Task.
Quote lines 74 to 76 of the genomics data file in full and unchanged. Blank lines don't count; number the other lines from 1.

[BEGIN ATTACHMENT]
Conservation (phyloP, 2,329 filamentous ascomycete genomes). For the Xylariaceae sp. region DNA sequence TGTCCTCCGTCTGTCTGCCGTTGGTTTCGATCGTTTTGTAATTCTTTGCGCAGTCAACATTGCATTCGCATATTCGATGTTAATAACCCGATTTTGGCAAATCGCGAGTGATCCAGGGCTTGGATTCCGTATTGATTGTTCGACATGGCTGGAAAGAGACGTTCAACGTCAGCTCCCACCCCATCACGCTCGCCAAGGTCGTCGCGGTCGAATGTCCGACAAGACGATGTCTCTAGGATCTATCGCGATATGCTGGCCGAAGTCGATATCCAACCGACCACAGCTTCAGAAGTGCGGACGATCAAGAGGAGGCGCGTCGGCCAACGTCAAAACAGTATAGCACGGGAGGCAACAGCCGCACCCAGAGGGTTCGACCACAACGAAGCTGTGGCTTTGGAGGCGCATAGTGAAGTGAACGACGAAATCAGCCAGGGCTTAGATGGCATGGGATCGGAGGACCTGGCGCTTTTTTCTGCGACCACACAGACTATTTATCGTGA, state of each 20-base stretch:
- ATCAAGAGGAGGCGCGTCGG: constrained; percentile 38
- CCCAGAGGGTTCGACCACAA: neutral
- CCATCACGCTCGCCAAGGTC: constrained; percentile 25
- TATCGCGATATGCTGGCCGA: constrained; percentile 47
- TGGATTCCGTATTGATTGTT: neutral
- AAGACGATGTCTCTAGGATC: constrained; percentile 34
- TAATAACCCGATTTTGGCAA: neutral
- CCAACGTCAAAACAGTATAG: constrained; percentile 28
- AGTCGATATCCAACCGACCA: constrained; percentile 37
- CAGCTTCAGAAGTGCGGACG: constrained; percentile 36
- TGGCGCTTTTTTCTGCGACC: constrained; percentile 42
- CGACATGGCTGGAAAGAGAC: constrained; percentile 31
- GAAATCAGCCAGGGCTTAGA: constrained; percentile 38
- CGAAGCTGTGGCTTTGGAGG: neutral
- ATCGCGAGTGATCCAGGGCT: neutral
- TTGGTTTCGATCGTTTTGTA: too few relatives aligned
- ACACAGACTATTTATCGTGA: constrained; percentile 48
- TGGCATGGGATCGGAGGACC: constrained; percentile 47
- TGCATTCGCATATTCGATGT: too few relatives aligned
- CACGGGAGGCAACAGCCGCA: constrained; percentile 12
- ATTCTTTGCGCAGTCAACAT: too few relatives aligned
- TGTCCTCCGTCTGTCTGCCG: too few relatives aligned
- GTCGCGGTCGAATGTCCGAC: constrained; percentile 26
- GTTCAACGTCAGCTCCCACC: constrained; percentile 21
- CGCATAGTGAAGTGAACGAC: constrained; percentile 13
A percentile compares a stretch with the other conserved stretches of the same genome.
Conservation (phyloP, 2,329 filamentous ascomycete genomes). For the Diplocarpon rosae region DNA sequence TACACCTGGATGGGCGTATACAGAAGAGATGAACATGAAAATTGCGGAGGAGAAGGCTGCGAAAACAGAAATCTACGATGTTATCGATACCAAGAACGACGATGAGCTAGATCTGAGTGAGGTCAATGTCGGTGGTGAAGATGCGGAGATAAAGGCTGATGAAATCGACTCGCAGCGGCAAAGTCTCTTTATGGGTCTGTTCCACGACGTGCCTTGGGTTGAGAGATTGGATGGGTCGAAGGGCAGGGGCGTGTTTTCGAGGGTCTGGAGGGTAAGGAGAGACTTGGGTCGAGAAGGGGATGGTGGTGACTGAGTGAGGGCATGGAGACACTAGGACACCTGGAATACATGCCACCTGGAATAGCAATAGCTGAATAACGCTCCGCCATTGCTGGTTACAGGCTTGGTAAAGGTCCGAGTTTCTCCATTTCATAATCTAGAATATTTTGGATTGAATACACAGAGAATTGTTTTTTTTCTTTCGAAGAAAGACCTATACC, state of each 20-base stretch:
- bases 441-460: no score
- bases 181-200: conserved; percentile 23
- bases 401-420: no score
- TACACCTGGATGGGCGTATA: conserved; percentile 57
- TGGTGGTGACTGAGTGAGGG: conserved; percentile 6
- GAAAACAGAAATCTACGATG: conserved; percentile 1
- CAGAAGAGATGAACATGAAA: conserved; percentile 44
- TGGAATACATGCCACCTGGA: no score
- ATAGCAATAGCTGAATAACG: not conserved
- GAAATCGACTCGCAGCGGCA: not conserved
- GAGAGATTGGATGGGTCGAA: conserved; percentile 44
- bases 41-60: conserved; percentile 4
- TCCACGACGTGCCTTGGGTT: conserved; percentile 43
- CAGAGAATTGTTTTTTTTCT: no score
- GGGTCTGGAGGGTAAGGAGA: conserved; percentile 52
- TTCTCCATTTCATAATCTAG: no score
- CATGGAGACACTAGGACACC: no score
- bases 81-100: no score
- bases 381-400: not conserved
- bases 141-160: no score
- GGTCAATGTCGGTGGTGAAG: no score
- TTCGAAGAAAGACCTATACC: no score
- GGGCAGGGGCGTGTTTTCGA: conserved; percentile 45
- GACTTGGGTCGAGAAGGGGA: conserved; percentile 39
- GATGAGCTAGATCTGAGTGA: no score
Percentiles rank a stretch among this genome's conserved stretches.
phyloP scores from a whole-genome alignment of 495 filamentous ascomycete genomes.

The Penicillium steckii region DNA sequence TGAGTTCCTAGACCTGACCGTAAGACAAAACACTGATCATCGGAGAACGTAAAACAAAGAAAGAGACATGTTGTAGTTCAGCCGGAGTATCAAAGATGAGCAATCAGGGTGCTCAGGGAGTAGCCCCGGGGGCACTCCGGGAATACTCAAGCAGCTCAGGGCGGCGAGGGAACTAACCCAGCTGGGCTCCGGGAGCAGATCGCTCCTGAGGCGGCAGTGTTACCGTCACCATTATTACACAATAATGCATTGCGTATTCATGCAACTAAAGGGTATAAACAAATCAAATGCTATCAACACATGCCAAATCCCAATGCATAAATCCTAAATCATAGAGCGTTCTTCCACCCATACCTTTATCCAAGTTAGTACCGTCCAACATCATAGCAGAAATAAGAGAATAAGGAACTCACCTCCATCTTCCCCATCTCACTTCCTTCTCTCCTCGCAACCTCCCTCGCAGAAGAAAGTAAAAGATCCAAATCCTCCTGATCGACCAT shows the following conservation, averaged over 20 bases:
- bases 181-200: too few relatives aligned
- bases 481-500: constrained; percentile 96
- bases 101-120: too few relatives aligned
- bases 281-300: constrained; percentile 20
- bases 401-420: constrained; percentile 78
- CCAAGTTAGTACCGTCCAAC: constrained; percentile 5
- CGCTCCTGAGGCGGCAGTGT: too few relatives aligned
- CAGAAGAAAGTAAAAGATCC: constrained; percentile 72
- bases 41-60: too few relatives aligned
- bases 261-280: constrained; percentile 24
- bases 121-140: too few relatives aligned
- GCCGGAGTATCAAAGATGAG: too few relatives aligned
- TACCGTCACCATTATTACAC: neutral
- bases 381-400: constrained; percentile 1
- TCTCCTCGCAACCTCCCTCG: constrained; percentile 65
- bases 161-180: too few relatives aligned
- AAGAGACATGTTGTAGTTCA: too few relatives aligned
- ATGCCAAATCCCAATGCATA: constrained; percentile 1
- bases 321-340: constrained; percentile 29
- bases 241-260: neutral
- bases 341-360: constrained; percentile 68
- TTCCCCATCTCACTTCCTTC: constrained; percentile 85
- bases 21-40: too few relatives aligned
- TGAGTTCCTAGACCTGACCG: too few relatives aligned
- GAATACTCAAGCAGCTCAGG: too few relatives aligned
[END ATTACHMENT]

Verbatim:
- ATGCCAAATCCCAATGCATA: constrained; percentile 1
- bases 321-340: constrained; percentile 29
- bases 241-260: neutral